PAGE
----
Pascal Cuoq - 14th May 2013

If I told you that when n is a positive power of two and d an arbitrary number, both represented as double, the condition (n - 1) * d + d == n * d in strictly-IEEE-754-implementing C is always true, would you start looking for a counter-example, or start looking for a convincing argument that this property may hold?

If you started looking for counter-examples, would you start with the vicious values? Trying to see if NaN or +inf can be interpreted as “a positive power of two” or “an arbitrary number” represented “as double”? A subnormal value for d? A subnormal value such that n*d is normal? A subnormal value such that (n - 1) * d is subnormal and n * d is normal?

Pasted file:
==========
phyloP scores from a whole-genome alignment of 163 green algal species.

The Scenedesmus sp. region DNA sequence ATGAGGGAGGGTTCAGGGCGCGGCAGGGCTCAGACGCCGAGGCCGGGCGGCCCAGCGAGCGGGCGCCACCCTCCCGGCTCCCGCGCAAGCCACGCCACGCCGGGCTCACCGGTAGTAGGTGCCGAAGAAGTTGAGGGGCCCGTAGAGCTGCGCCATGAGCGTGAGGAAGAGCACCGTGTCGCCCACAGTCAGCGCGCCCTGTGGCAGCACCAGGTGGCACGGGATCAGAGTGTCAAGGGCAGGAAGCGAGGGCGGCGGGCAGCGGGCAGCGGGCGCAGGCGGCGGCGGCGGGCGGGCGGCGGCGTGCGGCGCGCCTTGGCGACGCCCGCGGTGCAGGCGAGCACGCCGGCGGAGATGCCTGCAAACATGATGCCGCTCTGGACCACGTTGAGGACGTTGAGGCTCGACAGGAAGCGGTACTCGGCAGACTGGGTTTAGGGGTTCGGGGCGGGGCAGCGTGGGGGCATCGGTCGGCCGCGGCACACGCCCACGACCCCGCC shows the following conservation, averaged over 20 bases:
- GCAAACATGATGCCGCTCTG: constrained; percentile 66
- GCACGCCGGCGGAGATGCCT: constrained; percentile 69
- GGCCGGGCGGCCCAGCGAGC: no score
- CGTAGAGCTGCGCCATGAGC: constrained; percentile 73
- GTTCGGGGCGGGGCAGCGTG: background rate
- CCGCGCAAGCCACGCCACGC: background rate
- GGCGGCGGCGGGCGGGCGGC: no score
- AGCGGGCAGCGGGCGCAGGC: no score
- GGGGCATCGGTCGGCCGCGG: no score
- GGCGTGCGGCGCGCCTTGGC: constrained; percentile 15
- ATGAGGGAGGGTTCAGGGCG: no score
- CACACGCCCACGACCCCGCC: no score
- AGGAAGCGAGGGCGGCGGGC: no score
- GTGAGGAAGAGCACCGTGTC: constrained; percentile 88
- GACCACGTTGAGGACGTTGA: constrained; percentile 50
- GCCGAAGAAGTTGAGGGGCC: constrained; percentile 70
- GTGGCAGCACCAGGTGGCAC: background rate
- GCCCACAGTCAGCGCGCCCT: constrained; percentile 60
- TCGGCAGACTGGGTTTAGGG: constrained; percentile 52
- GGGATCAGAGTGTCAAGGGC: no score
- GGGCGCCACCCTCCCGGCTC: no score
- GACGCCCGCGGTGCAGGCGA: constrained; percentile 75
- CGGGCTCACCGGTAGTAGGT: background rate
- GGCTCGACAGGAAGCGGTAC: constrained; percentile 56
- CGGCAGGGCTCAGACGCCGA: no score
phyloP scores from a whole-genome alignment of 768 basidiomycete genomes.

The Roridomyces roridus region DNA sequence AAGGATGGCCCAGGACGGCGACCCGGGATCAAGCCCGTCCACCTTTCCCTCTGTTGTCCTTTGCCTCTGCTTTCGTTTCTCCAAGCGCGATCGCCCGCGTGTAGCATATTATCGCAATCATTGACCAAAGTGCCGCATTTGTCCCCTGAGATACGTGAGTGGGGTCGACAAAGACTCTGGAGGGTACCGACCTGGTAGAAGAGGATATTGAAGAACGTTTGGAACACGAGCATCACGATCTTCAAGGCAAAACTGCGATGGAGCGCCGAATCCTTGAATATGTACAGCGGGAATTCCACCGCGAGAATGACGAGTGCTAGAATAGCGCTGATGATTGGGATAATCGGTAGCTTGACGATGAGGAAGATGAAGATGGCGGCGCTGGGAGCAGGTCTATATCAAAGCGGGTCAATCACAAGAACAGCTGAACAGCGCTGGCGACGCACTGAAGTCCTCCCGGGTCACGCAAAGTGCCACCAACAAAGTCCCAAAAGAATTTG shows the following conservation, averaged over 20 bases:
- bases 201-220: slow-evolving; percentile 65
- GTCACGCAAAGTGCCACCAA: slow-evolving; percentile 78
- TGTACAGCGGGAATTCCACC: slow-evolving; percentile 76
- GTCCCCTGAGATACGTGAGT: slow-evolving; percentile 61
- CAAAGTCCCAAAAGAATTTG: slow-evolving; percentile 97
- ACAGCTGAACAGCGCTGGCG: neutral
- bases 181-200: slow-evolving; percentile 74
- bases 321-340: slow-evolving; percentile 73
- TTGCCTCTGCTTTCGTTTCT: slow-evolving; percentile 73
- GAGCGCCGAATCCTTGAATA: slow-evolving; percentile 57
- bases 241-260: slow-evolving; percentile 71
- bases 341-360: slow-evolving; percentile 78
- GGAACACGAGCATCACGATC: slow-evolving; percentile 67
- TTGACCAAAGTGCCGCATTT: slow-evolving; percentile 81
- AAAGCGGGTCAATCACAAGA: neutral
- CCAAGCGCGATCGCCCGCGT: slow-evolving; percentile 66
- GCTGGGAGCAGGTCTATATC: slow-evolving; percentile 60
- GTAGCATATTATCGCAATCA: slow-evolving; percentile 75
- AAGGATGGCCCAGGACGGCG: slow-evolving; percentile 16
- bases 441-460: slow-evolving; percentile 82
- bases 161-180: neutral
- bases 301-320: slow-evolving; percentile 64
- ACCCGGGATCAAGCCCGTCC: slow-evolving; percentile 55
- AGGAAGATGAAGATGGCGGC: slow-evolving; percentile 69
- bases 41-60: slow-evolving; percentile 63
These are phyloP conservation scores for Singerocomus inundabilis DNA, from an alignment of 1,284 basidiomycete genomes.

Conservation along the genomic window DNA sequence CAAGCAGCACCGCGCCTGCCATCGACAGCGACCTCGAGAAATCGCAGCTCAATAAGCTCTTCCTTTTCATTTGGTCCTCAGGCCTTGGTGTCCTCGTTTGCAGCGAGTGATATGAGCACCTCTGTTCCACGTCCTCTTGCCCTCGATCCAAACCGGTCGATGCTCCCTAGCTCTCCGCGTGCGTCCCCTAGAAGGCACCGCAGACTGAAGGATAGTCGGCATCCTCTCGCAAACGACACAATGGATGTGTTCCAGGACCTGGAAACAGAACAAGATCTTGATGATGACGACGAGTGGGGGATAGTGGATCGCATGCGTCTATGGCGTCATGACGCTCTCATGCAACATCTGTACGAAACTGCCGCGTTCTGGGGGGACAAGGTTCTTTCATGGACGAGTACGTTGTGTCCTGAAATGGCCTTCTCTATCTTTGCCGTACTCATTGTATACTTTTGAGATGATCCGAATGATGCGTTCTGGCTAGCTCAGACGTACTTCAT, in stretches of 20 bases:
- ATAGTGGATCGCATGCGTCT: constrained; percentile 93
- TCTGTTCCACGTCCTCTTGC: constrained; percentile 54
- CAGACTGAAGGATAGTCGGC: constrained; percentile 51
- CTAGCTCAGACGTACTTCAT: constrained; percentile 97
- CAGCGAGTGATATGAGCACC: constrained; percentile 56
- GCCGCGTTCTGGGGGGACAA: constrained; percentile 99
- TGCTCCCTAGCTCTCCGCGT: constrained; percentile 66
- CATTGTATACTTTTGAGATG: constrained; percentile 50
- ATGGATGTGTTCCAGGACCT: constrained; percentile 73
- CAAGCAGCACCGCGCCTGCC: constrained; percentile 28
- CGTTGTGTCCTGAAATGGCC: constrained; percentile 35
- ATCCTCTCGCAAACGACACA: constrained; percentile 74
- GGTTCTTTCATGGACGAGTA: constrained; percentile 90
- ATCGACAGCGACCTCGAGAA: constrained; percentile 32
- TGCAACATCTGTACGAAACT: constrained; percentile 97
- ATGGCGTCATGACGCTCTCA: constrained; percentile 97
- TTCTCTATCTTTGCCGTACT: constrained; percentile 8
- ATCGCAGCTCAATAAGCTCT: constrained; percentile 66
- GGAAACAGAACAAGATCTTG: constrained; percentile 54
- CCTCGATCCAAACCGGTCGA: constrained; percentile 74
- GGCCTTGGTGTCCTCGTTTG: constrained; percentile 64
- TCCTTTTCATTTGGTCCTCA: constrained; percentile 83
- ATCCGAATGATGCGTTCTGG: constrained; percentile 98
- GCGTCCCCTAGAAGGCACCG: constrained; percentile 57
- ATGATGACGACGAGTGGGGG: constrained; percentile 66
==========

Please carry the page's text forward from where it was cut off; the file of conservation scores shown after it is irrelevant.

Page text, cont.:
Or would you try your luck with ordinary values such as 0.1 for d and 4 for n?

This post is based on a remark by Stephen Canon. Also, I have discovered a truly remarkable proof of the property which this quick post is too small to contain.

Pascal Cuoq
14th May 2013